Neurogenic pulmonary edema in unexpected, unexplained death of epileptic patients
Terrence CF, Rao GR, and Perper JA (1981) Neurogenic pulmonary edema in unexpected, unexplained death of epileptic patients. Ann Neurol 9:5 458–64.
Abstract: Eight cases of unexpected, unexplained death in young ambulatory epileptics were examined postmortem with special attention to the heart and lungs. Lung weights uniformly exceeded the expected value, with gross evidence of hemorrhagic pulmonary edema. Microscopic examination revealed moderate to severe pulmonary edema with protein-rich fluid as well as alveolar hemorrhage. There was no evidence of recent or old myocardial disease. Although death due to a seizure is usually thought to be almost instantaneous, the neurogenic pulmonary edema exemplified by these cases takes time to develop and may be remediable. The high frequency of absent or non-therapeutic anticonvulsant levels at the time of death in these patients may play a role in a possible centrally mediated adrenergic cause of neurogenic pulmonary edema and ventricular arrhythmia.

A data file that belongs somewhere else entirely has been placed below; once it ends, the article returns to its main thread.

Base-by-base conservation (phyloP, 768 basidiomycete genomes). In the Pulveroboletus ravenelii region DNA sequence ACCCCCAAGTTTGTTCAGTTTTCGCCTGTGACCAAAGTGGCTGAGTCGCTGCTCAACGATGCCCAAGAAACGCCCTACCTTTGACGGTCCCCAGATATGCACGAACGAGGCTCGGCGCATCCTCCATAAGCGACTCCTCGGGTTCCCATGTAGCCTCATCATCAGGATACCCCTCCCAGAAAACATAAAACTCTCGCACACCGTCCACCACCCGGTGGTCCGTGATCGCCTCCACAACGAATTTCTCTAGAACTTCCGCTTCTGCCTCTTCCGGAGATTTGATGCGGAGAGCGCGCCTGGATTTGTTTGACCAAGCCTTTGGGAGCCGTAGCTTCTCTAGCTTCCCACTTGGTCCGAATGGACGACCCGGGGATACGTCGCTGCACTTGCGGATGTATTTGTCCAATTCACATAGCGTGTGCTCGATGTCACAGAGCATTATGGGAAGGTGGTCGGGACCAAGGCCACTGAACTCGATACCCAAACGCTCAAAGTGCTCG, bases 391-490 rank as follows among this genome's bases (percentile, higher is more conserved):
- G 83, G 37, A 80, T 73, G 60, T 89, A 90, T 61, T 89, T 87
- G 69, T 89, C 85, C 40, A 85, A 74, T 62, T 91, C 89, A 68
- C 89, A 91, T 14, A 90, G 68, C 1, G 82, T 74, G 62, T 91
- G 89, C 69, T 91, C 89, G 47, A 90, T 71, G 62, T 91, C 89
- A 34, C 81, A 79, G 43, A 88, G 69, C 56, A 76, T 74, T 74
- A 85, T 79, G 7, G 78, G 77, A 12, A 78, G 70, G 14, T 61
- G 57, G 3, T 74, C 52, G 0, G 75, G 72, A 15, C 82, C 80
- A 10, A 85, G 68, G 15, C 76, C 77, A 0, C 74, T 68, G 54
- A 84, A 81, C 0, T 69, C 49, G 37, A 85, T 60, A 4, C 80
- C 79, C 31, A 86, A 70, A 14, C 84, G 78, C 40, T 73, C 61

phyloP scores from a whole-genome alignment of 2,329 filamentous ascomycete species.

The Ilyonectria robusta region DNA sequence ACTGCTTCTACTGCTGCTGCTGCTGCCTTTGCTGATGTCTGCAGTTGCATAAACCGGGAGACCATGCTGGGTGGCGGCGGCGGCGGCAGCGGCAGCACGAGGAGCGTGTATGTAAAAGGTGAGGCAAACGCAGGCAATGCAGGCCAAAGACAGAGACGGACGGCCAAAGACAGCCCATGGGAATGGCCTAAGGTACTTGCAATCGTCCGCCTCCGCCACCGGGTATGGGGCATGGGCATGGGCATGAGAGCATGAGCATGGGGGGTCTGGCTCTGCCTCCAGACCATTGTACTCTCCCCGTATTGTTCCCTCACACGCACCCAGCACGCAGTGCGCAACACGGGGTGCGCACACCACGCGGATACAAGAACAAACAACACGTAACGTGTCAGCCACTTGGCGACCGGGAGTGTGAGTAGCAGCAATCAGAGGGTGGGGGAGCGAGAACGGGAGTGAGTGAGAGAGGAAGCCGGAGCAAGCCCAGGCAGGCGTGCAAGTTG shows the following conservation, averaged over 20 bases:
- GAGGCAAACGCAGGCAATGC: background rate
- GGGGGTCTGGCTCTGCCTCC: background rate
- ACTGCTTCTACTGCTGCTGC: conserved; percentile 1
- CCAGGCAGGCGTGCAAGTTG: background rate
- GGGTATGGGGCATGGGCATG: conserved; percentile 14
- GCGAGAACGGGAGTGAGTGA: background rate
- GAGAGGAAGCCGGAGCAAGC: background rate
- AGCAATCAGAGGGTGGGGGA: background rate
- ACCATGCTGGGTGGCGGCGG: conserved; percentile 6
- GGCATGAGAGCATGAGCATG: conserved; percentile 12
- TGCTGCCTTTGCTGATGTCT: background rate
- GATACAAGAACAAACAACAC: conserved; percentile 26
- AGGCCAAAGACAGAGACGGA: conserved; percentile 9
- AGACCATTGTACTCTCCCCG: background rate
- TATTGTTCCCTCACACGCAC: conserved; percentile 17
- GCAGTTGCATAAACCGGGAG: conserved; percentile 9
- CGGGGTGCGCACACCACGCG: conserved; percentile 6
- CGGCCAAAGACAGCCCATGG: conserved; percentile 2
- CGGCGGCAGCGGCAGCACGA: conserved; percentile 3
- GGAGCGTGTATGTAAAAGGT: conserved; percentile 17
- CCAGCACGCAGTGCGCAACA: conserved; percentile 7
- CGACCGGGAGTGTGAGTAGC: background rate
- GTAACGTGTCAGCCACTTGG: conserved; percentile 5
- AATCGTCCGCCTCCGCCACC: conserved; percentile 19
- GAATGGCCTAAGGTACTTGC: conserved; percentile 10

- Postmortem evaluation of heart and lung tissue in 8 cases of sudden unexplained death in epilepsy patients. Lung weights were elevated, suggesting edema; gross hemorrhage was evident; and tissue investigation revealed an excess of protein-rich fluid and alveolar hemorrhage. There was no evidence for damage to cardiac tissue. AED levels were also found to be low.